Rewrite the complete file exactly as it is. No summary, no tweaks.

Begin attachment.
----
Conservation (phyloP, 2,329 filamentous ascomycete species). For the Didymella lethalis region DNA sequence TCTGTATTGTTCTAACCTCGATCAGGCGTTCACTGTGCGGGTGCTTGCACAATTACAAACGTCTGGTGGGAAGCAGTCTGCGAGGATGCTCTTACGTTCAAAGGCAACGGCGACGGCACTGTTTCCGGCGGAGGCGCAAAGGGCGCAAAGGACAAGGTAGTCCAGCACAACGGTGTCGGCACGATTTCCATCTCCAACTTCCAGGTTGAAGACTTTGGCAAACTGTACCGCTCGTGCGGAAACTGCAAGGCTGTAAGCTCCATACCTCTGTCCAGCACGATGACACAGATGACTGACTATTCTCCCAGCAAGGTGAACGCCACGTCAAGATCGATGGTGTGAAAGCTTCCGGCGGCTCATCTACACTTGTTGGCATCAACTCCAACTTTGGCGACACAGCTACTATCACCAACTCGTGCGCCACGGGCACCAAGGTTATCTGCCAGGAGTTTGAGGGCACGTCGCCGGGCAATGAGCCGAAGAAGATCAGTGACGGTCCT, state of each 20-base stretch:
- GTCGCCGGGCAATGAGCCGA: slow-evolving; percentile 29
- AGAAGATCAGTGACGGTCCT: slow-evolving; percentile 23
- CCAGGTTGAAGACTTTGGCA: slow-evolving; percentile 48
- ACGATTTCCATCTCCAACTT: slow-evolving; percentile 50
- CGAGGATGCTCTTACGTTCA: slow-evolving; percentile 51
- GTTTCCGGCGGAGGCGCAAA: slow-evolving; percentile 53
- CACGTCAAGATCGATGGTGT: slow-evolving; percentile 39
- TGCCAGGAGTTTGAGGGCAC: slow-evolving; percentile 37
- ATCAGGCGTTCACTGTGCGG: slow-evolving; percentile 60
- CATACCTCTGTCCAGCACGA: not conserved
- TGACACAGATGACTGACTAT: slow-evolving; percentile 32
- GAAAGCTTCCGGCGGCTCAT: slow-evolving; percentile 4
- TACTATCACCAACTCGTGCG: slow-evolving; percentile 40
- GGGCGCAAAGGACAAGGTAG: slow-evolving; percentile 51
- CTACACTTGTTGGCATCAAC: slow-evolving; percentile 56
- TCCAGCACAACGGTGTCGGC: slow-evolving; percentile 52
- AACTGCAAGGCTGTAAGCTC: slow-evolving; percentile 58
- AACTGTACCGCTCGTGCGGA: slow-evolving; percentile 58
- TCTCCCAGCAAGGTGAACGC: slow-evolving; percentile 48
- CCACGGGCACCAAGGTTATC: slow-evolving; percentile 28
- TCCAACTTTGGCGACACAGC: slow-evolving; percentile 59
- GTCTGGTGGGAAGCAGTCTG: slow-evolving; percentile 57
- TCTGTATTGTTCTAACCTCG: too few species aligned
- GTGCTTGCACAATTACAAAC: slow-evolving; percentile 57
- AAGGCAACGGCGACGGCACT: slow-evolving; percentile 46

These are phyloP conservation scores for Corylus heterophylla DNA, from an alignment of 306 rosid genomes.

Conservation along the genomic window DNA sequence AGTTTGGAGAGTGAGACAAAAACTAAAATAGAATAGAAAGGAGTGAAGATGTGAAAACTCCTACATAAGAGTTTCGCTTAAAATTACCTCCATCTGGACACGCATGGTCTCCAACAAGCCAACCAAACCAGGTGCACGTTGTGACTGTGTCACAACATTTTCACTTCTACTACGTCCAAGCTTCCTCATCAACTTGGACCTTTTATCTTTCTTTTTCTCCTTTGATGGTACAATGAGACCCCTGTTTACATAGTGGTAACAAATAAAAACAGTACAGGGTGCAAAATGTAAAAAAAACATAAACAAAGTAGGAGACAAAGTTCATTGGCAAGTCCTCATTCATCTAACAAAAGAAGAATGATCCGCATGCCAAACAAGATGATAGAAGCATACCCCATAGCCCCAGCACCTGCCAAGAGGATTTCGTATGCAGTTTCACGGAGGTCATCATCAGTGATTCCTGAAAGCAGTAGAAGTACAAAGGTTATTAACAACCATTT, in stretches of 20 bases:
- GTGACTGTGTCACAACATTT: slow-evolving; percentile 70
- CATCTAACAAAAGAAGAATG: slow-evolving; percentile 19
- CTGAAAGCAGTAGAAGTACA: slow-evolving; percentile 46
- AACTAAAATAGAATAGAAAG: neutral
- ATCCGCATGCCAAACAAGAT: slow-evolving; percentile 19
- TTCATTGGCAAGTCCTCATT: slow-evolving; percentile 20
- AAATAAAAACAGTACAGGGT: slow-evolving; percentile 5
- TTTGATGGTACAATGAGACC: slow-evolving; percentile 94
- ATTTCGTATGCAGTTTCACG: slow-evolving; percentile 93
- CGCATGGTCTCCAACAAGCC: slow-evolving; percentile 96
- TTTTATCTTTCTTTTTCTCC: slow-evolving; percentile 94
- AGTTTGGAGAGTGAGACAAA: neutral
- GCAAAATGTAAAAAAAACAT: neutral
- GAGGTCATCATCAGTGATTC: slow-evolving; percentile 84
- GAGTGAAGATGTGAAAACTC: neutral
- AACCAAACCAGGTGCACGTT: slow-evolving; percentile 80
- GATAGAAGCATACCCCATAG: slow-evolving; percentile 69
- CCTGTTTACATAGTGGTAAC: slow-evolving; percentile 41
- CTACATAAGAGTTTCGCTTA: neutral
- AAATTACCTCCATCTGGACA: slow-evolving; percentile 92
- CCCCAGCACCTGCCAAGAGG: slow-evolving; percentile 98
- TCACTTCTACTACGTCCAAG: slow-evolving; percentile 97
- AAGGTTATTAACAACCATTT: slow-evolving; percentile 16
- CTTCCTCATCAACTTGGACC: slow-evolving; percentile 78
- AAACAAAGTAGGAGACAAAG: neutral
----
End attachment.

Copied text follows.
Conservation (phyloP, 2,329 filamentous ascomycete species). For the Didymella lethalis region DNA sequence TCTGTATTGTTCTAACCTCGATCAGGCGTTCACTGTGCGGGTGCTTGCACAATTACAAACGTCTGGTGGGAAGCAGTCTGCGAGGATGCTCTTACGTTCAAAGGCAACGGCGACGGCACTGTTTCCGGCGGAGGCGCAAAGGGCGCAAAGGACAAGGTAGTCCAGCACAACGGTGTCGGCACGATTTCCATCTCCAACTTCCAGGTTGAAGACTTTGGCAAACTGTACCGCTCGTGCGGAAACTGCAAGGCTGTAAGCTCCATACCTCTGTCCAGCACGATGACACAGATGACTGACTATTCTCCCAGCAAGGTGAACGCCACGTCAAGATCGATGGTGTGAAAGCTTCCGGCGGCTCATCTACACTTGTTGGCATCAACTCCAACTTTGGCGACACAGCTACTATCACCAACTCGTGCGCCACGGGCACCAAGGTTATCTGCCAGGAGTTTGAGGGCACGTCGCCGGGCAATGAGCCGAAGAAGATCAGTGACGGTCCT, state of each 20-base stretch:
- GTCGCCGGGCAATGAGCCGA: slow-evolving; percentile 29
- AGAAGATCAGTGACGGTCCT: slow-evolving; percentile 23
- CCAGGTTGAAGACTTTGGCA: slow-evolving; percentile 48
- ACGATTTCCATCTCCAACTT: slow-evolving; percentile 50
- CGAGGATGCTCTTACGTTCA: slow-evolving; percentile 51
- GTTTCCGGCGGAGGCGCAAA: slow-evolving; percentile 53
- CACGTCAAGATCGATGGTGT: slow-evolving; percentile 39
- TGCCAGGAGTTTGAGGGCAC: slow-evolving; percentile 37
- ATCAGGCGTTCACTGTGCGG: slow-evolving; percentile 60
- CATACCTCTGTCCAGCACGA: not conserved
- TGACACAGATGACTGACTAT: slow-evolving; percentile 32
- GAAAGCTTCCGGCGGCTCAT: slow-evolving; percentile 4
- TACTATCACCAACTCGTGCG: slow-evolving; percentile 40
- GGGCGCAAAGGACAAGGTAG: slow-evolving; percentile 51
- CTACACTTGTTGGCATCAAC: slow-evolving; percentile 56
- TCCAGCACAACGGTGTCGGC: slow-evolving; percentile 52
- AACTGCAAGGCTGTAAGCTC: slow-evolving; percentile 58
- AACTGTACCGCTCGTGCGGA: slow-evolving; percentile 58
- TCTCCCAGCAAGGTGAACGC: slow-evolving; percentile 48
- CCACGGGCACCAAGGTTATC: slow-evolving; percentile 28
- TCCAACTTTGGCGACACAGC: slow-evolving; percentile 59
- GTCTGGTGGGAAGCAGTCTG: slow-evolving; percentile 57
- TCTGTATTGTTCTAACCTCG: too few species aligned
- GTGCTTGCACAATTACAAAC: slow-evolving; percentile 57
- AAGGCAACGGCGACGGCACT: slow-evolving; percentile 46

These are phyloP conservation scores for Corylus heterophylla DNA, from an alignment of 306 rosid genomes.

Conservation along the genomic window DNA sequence AGTTTGGAGAGTGAGACAAAAACTAAAATAGAATAGAAAGGAGTGAAGATGTGAAAACTCCTACATAAGAGTTTCGCTTAAAATTACCTCCATCTGGACACGCATGGTCTCCAACAAGCCAACCAAACCAGGTGCACGTTGTGACTGTGTCACAACATTTTCACTTCTACTACGTCCAAGCTTCCTCATCAACTTGGACCTTTTATCTTTCTTTTTCTCCTTTGATGGTACAATGAGACCCCTGTTTACATAGTGGTAACAAATAAAAACAGTACAGGGTGCAAAATGTAAAAAAAACATAAACAAAGTAGGAGACAAAGTTCATTGGCAAGTCCTCATTCATCTAACAAAAGAAGAATGATCCGCATGCCAAACAAGATGATAGAAGCATACCCCATAGCCCCAGCACCTGCCAAGAGGATTTCGTATGCAGTTTCACGGAGGTCATCATCAGTGATTCCTGAAAGCAGTAGAAGTACAAAGGTTATTAACAACCATTT, in stretches of 20 bases:
- GTGACTGTGTCACAACATTT: slow-evolving; percentile 70
- CATCTAACAAAAGAAGAATG: slow-evolving; percentile 19
- CTGAAAGCAGTAGAAGTACA: slow-evolving; percentile 46
- AACTAAAATAGAATAGAAAG: neutral
- ATCCGCATGCCAAACAAGAT: slow-evolving; percentile 19
- TTCATTGGCAAGTCCTCATT: slow-evolving; percentile 20
- AAATAAAAACAGTACAGGGT: slow-evolving; percentile 5
- TTTGATGGTACAATGAGACC: slow-evolving; percentile 94
- ATTTCGTATGCAGTTTCACG: slow-evolving; percentile 93
- CGCATGGTCTCCAACAAGCC: slow-evolving; percentile 96
- TTTTATCTTTCTTTTTCTCC: slow-evolving; percentile 94
- AGTTTGGAGAGTGAGACAAA: neutral
- GCAAAATGTAAAAAAAACAT: neutral
- GAGGTCATCATCAGTGATTC: slow-evolving; percentile 84
- GAGTGAAGATGTGAAAACTC: neutral
- AACCAAACCAGGTGCACGTT: slow-evolving; percentile 80
- GATAGAAGCATACCCCATAG: slow-evolving; percentile 69
- CCTGTTTACATAGTGGTAAC: slow-evolving; percentile 41
- CTACATAAGAGTTTCGCTTA: neutral
- AAATTACCTCCATCTGGACA: slow-evolving; percentile 92
- CCCCAGCACCTGCCAAGAGG: slow-evolving; percentile 98
- TCACTTCTACTACGTCCAAG: slow-evolving; percentile 97
- AAGGTTATTAACAACCATTT: slow-evolving; percentile 16
- CTTCCTCATCAACTTGGACC: slow-evolving; percentile 78
- AAACAAAGTAGGAGACAAAG: neutral